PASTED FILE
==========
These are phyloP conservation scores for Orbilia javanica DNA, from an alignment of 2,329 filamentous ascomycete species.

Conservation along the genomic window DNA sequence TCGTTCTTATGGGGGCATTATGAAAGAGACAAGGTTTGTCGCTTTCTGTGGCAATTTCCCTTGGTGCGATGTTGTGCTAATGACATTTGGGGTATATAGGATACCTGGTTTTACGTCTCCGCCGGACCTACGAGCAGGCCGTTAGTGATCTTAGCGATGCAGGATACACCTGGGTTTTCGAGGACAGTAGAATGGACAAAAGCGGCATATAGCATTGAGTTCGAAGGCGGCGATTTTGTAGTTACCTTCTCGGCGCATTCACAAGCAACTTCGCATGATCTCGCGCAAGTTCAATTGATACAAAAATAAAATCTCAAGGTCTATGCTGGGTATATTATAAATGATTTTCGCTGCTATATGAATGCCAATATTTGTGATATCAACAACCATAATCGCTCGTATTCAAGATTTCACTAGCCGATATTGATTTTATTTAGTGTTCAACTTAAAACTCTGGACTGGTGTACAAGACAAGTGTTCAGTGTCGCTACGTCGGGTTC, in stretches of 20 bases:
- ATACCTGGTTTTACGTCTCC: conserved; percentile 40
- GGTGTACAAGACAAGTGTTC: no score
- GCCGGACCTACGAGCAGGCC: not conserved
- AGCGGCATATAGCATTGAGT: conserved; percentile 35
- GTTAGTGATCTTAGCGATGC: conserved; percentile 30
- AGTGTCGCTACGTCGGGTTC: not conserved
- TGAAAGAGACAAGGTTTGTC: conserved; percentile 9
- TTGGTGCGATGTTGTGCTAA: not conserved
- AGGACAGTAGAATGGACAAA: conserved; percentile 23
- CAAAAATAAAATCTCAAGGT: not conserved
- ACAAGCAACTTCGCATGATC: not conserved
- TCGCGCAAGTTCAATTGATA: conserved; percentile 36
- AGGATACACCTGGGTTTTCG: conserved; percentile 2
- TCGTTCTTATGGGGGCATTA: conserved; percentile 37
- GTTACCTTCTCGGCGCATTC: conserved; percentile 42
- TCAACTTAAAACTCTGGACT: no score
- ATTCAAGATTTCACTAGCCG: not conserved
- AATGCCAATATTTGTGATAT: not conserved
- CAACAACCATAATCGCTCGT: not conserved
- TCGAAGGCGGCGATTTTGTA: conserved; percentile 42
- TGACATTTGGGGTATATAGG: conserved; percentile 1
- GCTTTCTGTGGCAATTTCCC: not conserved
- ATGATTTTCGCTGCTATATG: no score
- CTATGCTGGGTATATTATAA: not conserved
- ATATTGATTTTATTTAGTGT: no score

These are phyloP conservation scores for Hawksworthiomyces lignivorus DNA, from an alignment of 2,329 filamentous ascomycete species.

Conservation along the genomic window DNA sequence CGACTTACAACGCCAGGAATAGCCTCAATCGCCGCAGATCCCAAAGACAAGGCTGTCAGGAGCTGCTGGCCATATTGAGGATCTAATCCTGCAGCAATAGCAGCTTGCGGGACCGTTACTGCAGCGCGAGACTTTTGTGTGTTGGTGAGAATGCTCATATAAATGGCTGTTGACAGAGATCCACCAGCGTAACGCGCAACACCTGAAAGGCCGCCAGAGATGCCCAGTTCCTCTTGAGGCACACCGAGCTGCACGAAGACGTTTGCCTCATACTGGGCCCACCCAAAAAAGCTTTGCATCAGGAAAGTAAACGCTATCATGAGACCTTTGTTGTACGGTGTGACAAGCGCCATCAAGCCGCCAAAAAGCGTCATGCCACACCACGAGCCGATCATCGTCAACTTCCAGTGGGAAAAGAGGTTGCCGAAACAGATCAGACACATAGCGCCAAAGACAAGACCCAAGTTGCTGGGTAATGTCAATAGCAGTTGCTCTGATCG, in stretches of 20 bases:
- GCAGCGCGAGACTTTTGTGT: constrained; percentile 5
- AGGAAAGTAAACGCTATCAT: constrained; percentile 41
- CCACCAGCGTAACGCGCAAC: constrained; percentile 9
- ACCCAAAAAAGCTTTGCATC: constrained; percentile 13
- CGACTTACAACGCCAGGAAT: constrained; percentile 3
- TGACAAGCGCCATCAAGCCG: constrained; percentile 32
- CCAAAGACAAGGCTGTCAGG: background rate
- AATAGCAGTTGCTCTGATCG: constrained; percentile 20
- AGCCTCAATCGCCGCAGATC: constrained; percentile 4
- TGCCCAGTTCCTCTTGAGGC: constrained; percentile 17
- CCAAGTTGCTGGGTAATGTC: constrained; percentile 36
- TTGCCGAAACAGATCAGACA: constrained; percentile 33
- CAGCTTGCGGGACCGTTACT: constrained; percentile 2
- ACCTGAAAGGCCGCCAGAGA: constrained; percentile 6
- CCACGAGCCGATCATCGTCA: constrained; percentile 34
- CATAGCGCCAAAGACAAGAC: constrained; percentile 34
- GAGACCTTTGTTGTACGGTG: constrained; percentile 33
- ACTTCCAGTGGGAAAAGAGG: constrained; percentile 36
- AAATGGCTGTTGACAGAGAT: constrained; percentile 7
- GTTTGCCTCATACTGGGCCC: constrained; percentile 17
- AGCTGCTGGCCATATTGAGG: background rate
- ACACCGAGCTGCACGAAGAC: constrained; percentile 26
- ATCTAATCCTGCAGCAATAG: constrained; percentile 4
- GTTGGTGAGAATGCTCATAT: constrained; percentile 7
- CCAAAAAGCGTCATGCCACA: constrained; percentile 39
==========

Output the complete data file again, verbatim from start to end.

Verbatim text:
These are phyloP conservation scores for Orbilia javanica DNA, from an alignment of 2,329 filamentous ascomycete species.

Conservation along the genomic window DNA sequence TCGTTCTTATGGGGGCATTATGAAAGAGACAAGGTTTGTCGCTTTCTGTGGCAATTTCCCTTGGTGCGATGTTGTGCTAATGACATTTGGGGTATATAGGATACCTGGTTTTACGTCTCCGCCGGACCTACGAGCAGGCCGTTAGTGATCTTAGCGATGCAGGATACACCTGGGTTTTCGAGGACAGTAGAATGGACAAAAGCGGCATATAGCATTGAGTTCGAAGGCGGCGATTTTGTAGTTACCTTCTCGGCGCATTCACAAGCAACTTCGCATGATCTCGCGCAAGTTCAATTGATACAAAAATAAAATCTCAAGGTCTATGCTGGGTATATTATAAATGATTTTCGCTGCTATATGAATGCCAATATTTGTGATATCAACAACCATAATCGCTCGTATTCAAGATTTCACTAGCCGATATTGATTTTATTTAGTGTTCAACTTAAAACTCTGGACTGGTGTACAAGACAAGTGTTCAGTGTCGCTACGTCGGGTTC, in stretches of 20 bases:
- ATACCTGGTTTTACGTCTCC: conserved; percentile 40
- GGTGTACAAGACAAGTGTTC: no score
- GCCGGACCTACGAGCAGGCC: not conserved
- AGCGGCATATAGCATTGAGT: conserved; percentile 35
- GTTAGTGATCTTAGCGATGC: conserved; percentile 30
- AGTGTCGCTACGTCGGGTTC: not conserved
- TGAAAGAGACAAGGTTTGTC: conserved; percentile 9
- TTGGTGCGATGTTGTGCTAA: not conserved
- AGGACAGTAGAATGGACAAA: conserved; percentile 23
- CAAAAATAAAATCTCAAGGT: not conserved
- ACAAGCAACTTCGCATGATC: not conserved
- TCGCGCAAGTTCAATTGATA: conserved; percentile 36
- AGGATACACCTGGGTTTTCG: conserved; percentile 2
- TCGTTCTTATGGGGGCATTA: conserved; percentile 37
- GTTACCTTCTCGGCGCATTC: conserved; percentile 42
- TCAACTTAAAACTCTGGACT: no score
- ATTCAAGATTTCACTAGCCG: not conserved
- AATGCCAATATTTGTGATAT: not conserved
- CAACAACCATAATCGCTCGT: not conserved
- TCGAAGGCGGCGATTTTGTA: conserved; percentile 42
- TGACATTTGGGGTATATAGG: conserved; percentile 1
- GCTTTCTGTGGCAATTTCCC: not conserved
- ATGATTTTCGCTGCTATATG: no score
- CTATGCTGGGTATATTATAA: not conserved
- ATATTGATTTTATTTAGTGT: no score

These are phyloP conservation scores for Hawksworthiomyces lignivorus DNA, from an alignment of 2,329 filamentous ascomycete species.

Conservation along the genomic window DNA sequence CGACTTACAACGCCAGGAATAGCCTCAATCGCCGCAGATCCCAAAGACAAGGCTGTCAGGAGCTGCTGGCCATATTGAGGATCTAATCCTGCAGCAATAGCAGCTTGCGGGACCGTTACTGCAGCGCGAGACTTTTGTGTGTTGGTGAGAATGCTCATATAAATGGCTGTTGACAGAGATCCACCAGCGTAACGCGCAACACCTGAAAGGCCGCCAGAGATGCCCAGTTCCTCTTGAGGCACACCGAGCTGCACGAAGACGTTTGCCTCATACTGGGCCCACCCAAAAAAGCTTTGCATCAGGAAAGTAAACGCTATCATGAGACCTTTGTTGTACGGTGTGACAAGCGCCATCAAGCCGCCAAAAAGCGTCATGCCACACCACGAGCCGATCATCGTCAACTTCCAGTGGGAAAAGAGGTTGCCGAAACAGATCAGACACATAGCGCCAAAGACAAGACCCAAGTTGCTGGGTAATGTCAATAGCAGTTGCTCTGATCG, in stretches of 20 bases:
- GCAGCGCGAGACTTTTGTGT: constrained; percentile 5
- AGGAAAGTAAACGCTATCAT: constrained; percentile 41
- CCACCAGCGTAACGCGCAAC: constrained; percentile 9
- ACCCAAAAAAGCTTTGCATC: constrained; percentile 13
- CGACTTACAACGCCAGGAAT: constrained; percentile 3
- TGACAAGCGCCATCAAGCCG: constrained; percentile 32
- CCAAAGACAAGGCTGTCAGG: background rate
- AATAGCAGTTGCTCTGATCG: constrained; percentile 20
- AGCCTCAATCGCCGCAGATC: constrained; percentile 4
- TGCCCAGTTCCTCTTGAGGC: constrained; percentile 17
- CCAAGTTGCTGGGTAATGTC: constrained; percentile 36
- TTGCCGAAACAGATCAGACA: constrained; percentile 33
- CAGCTTGCGGGACCGTTACT: constrained; percentile 2
- ACCTGAAAGGCCGCCAGAGA: constrained; percentile 6
- CCACGAGCCGATCATCGTCA: constrained; percentile 34
- CATAGCGCCAAAGACAAGAC: constrained; percentile 34
- GAGACCTTTGTTGTACGGTG: constrained; percentile 33
- ACTTCCAGTGGGAAAAGAGG: constrained; percentile 36
- AAATGGCTGTTGACAGAGAT: constrained; percentile 7
- GTTTGCCTCATACTGGGCCC: constrained; percentile 17
- AGCTGCTGGCCATATTGAGG: background rate
- ACACCGAGCTGCACGAAGAC: constrained; percentile 26
- ATCTAATCCTGCAGCAATAG: constrained; percentile 4
- GTTGGTGAGAATGCTCATAT: constrained; percentile 7
- CCAAAAAGCGTCATGCCACA: constrained; percentile 39